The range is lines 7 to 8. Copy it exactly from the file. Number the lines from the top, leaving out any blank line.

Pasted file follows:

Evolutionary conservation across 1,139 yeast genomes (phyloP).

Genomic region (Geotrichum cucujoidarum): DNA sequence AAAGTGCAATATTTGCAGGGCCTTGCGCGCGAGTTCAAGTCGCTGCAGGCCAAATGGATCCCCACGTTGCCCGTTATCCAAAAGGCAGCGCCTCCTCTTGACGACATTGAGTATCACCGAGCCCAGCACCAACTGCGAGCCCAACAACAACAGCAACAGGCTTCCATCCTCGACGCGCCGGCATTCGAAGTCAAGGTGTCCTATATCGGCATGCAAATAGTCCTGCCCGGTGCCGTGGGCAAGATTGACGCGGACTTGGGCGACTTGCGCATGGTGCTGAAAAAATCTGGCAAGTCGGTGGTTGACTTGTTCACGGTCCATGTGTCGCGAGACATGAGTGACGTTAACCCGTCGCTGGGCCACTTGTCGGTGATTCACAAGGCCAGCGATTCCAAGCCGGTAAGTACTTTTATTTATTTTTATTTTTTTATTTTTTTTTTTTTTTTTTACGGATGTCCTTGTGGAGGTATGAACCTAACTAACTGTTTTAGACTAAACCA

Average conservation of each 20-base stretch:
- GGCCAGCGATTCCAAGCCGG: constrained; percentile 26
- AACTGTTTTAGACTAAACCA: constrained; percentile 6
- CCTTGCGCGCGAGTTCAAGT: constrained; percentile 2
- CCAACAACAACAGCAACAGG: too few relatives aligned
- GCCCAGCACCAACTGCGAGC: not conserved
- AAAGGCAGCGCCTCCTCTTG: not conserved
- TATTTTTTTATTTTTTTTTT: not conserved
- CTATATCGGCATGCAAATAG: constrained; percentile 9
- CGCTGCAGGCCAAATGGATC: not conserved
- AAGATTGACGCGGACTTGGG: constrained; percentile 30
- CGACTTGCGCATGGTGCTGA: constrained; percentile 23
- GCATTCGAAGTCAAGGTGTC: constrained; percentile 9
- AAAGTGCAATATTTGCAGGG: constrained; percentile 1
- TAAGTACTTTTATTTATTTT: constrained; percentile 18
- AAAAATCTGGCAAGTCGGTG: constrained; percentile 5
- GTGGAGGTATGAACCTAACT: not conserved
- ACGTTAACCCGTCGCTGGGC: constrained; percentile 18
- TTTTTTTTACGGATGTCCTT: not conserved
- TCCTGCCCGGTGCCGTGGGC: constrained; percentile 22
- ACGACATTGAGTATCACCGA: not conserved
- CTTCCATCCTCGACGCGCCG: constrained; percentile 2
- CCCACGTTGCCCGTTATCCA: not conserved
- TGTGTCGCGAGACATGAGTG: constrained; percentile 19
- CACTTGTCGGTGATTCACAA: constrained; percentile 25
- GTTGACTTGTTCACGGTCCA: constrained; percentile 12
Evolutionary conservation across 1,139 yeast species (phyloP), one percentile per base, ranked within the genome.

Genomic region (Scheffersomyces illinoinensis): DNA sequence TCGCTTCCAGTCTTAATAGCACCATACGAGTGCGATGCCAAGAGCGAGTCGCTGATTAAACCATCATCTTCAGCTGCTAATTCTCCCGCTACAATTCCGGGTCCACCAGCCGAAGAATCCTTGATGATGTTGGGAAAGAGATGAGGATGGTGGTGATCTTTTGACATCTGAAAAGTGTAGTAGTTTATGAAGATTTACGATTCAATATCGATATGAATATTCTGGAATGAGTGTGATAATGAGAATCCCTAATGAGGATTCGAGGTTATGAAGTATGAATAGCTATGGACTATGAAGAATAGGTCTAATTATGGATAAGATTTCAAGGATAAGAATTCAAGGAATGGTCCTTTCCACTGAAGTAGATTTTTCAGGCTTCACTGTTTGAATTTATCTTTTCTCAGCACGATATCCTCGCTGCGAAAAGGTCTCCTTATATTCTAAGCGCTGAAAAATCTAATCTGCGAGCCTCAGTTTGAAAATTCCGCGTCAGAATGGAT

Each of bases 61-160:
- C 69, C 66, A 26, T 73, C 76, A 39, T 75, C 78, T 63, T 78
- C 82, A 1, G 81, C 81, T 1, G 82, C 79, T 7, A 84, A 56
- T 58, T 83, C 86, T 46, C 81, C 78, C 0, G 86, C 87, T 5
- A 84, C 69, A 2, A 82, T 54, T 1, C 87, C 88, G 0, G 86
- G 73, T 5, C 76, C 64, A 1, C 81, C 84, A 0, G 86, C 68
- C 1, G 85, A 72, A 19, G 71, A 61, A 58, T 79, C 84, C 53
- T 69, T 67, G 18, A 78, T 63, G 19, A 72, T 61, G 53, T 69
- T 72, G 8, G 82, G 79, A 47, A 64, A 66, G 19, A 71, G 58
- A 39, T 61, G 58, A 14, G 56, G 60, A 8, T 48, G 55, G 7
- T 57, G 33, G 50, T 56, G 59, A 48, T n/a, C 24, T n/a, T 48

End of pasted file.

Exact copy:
- CCAACAACAACAGCAACAGG: too few relatives aligned
- GCCCAGCACCAACTGCGAGC: not conserved